1. Expected Value
2. 2nd Best Hands
3. Hand Value
4. Adv. Drawing
1. Changing Pace
2. Mind Games
4. Advanced Mistakes
1. Intro to 8-Game
2. 7 Card Stud
4. 7 Card Stud Hi/Lo
5. 2-7 Triple Draw
1. Game Selection
2. Your Best Game
3. Multiple Tables
4. Poker Ecosystems
1. Party Guide
2. Pacific Guide
3. Titan Guide
Advanced Drawing and Pot Odds Theory
When playing poker, you will often find yourself on a draw after the flop. To decide how to play your draw, you should consider the pot odds, implied odds, reverse implied odds, and the chance of a redraw.
Pot odds are fairly simple and the Pot Odds Calculator will help you with this. Pot odds means the odds you need to need to justify a call, just based on the money in the pot and assuming you will win if you hit a draw. For example, if you have a flush draw on the flop, you have 9 outs. This means you have a 19.1% chance of hitting a flush on the turn. To justify a call just based on pot odds, you assume you will win if you hit the flush, but will lose otherwise. Therefore, amount you call must be lower than 19.1% of the pot to justify a call.
Think of pot odds in this manner: Suppose you are at a raffle. The raffle is giving away $100 in cash to a lucky winner. You have a 20% chance of winning. How much would you spend to have a 20% chance to win $100? The correct answer is up to $20. Your 'expected' win is $20 (.20 * $100 = $20).
A poker pot is very similar to this raffle. However, your 'ticket' is a bet, and it also becomes part of the prize. If the pot is $100 and you must call $20, you will in fact be winning $120 if you win (the pot plus your bet). Thus, you need at least a 20 out of 120 chance to win (16.7%).
However, the problem with basing your decision solely on pot odds is that it neglects bets in future rounds. It also neglects the chance that you may already have the best hand, and it assumes that the opponent won't draw out against on you. It also does not take into account that you could be drawing dead, meaning that the hand you are trying to hit will still not beat the hand an opponent currently holds.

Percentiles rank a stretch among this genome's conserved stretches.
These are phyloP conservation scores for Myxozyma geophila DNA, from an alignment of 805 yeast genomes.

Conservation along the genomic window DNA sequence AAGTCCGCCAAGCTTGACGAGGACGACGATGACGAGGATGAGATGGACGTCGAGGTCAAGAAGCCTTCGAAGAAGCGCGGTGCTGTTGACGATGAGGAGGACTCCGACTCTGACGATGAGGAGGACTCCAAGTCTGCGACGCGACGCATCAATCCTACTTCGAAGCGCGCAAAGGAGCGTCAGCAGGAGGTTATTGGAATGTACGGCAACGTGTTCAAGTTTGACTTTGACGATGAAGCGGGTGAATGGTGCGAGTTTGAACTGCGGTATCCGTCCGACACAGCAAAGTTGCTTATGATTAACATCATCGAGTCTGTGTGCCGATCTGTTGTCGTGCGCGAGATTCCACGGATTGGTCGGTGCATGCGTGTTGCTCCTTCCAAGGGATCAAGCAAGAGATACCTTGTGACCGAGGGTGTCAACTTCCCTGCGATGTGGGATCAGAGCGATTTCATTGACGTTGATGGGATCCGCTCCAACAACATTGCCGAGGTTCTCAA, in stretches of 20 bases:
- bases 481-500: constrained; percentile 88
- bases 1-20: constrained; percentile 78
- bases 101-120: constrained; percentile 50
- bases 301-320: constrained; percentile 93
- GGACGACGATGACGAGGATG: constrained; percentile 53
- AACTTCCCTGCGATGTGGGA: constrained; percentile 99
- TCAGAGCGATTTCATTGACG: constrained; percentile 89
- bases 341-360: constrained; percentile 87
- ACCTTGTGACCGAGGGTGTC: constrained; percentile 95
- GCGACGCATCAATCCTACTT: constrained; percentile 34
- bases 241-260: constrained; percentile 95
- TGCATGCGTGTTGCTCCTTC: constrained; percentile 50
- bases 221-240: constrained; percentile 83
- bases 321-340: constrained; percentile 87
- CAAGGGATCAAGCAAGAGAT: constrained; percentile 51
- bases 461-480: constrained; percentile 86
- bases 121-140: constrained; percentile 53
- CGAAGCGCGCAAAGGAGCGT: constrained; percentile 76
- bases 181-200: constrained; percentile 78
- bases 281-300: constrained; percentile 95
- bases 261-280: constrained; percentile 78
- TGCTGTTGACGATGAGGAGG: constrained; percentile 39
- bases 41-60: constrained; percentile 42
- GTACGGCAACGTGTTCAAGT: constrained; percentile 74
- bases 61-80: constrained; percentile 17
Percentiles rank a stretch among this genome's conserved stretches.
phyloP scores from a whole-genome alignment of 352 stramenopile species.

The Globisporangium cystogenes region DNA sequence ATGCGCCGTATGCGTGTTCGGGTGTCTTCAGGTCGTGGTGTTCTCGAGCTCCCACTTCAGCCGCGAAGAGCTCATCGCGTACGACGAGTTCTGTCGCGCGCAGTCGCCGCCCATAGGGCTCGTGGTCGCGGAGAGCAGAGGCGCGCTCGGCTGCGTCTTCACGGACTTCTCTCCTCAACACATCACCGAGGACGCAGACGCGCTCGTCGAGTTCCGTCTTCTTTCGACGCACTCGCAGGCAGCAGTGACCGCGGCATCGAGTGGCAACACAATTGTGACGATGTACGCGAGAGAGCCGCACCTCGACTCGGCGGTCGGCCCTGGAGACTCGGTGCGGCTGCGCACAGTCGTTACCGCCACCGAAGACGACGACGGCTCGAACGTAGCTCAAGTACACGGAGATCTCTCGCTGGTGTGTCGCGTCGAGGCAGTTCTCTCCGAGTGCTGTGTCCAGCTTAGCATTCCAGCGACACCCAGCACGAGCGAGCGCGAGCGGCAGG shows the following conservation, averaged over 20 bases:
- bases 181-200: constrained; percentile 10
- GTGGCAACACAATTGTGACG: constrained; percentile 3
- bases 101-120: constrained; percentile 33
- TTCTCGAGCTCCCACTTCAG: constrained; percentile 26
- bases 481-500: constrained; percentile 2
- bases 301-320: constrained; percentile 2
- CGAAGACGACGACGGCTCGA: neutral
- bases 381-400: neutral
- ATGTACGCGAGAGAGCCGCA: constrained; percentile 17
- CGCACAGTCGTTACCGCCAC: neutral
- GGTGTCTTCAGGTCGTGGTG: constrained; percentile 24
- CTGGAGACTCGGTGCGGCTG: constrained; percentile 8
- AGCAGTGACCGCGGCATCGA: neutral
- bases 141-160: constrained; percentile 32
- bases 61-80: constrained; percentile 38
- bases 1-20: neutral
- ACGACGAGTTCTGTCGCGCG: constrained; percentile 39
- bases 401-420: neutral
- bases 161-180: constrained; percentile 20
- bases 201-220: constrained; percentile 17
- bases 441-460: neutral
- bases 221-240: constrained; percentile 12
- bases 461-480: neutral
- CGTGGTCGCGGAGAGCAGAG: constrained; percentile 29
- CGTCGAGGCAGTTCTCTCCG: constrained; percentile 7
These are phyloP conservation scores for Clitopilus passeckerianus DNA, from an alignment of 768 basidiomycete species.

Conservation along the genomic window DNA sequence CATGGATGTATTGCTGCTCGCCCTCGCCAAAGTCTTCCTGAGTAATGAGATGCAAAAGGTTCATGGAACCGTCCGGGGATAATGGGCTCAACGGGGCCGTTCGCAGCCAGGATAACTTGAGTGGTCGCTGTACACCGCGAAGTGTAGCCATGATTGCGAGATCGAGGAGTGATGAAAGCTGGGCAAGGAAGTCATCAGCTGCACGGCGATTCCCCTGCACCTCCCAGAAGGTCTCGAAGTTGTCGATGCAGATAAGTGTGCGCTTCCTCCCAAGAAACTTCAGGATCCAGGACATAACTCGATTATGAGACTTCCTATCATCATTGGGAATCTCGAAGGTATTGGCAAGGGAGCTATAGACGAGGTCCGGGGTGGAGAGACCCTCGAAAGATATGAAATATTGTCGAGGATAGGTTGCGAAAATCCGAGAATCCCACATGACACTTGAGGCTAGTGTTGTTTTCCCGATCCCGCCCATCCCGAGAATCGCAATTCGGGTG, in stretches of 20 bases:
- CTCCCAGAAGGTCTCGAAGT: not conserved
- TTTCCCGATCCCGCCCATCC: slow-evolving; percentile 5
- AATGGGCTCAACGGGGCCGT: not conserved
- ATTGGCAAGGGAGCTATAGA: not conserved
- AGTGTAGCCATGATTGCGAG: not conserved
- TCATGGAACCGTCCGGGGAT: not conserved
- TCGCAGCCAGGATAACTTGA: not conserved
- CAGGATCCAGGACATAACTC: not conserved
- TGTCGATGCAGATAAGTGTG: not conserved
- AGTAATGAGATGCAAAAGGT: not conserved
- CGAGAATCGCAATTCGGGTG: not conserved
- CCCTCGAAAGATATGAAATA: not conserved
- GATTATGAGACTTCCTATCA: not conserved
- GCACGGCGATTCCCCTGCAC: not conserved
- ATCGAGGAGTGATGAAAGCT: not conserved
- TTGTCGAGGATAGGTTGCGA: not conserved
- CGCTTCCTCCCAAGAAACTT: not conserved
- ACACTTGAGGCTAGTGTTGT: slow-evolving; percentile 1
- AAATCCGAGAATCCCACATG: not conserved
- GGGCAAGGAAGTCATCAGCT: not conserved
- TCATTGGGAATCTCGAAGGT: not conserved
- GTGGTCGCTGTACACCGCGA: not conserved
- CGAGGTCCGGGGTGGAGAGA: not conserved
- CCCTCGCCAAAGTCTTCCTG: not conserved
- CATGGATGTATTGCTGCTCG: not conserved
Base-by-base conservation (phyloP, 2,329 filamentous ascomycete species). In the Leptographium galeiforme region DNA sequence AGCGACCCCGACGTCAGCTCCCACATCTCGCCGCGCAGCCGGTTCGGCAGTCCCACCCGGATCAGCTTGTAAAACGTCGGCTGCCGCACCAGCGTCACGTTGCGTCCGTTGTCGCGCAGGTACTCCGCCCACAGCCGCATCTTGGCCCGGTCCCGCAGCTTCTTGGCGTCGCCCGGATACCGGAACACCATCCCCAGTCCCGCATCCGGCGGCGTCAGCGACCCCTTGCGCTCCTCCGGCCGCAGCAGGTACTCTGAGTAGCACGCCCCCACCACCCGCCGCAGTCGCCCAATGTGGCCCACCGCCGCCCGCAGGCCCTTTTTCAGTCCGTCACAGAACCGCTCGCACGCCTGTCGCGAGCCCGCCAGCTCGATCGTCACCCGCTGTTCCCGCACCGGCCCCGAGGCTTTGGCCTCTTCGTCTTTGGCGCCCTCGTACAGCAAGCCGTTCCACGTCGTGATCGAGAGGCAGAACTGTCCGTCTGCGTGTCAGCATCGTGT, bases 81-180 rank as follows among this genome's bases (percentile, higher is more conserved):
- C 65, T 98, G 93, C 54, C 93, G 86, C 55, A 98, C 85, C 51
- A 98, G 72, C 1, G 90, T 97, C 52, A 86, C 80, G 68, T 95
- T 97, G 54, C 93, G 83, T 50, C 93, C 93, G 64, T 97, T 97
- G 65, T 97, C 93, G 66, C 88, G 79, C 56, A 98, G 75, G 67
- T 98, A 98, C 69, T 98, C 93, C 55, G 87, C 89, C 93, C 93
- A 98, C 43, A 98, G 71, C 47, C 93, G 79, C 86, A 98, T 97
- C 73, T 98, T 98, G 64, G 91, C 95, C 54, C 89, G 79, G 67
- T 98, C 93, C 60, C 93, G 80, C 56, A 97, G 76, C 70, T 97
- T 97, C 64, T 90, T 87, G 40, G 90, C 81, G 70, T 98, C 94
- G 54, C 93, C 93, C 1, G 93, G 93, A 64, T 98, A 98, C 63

Reverse implied odds and redraws involve the chance you hit your hand and lose anyway.
You have a 19.1% chance of hitting a flush, but not necessarily that high of a chance of winning. Someone may have or hit a full house. Thus, you have to consider how much you could lose if you hit your flush, but still lose the hand. Another example is if you have a straight draw, but there are two cards of the same suit on the board. Someone else might be on a flush draw. Even if you hit a straight, you may not win because that other player might hit a flush. So just because you have a 31.5% chance of hitting a straight on the turn or the river, it does not mean you have a 31.5% chance of winning. Basically, the idea behind reverse implied odds and redraws is that you do not automatically win once you hit your draw. You must consider the chance that you will lose even if you hit your draw and must guess the amount of money you will lose on future bets if that happens.
The Pot Odds Calculatorwill tell you the percentage chance of hitting a draw, and the theoretical amount you can call based on pot odds. However, don't just use the calculator to make all of your decisions. It is a helpful tool, but you should also consider implied odds and reverse implied odds. You should also factor in the chance that you may already hold the best hand, and the possibility that you face a raise from behind you.
Next Article: Changing Pace
PokerTips Blog Recent Posts
|How To Create A Great Atmosphere For Your Home Poker Game|
|27 Questions to Ask Yourself During a Poker Hand|
|The Pros Are Jumping on Twitch: Get In On the Ground Floor|
PokerTips Newsletter Sign-Up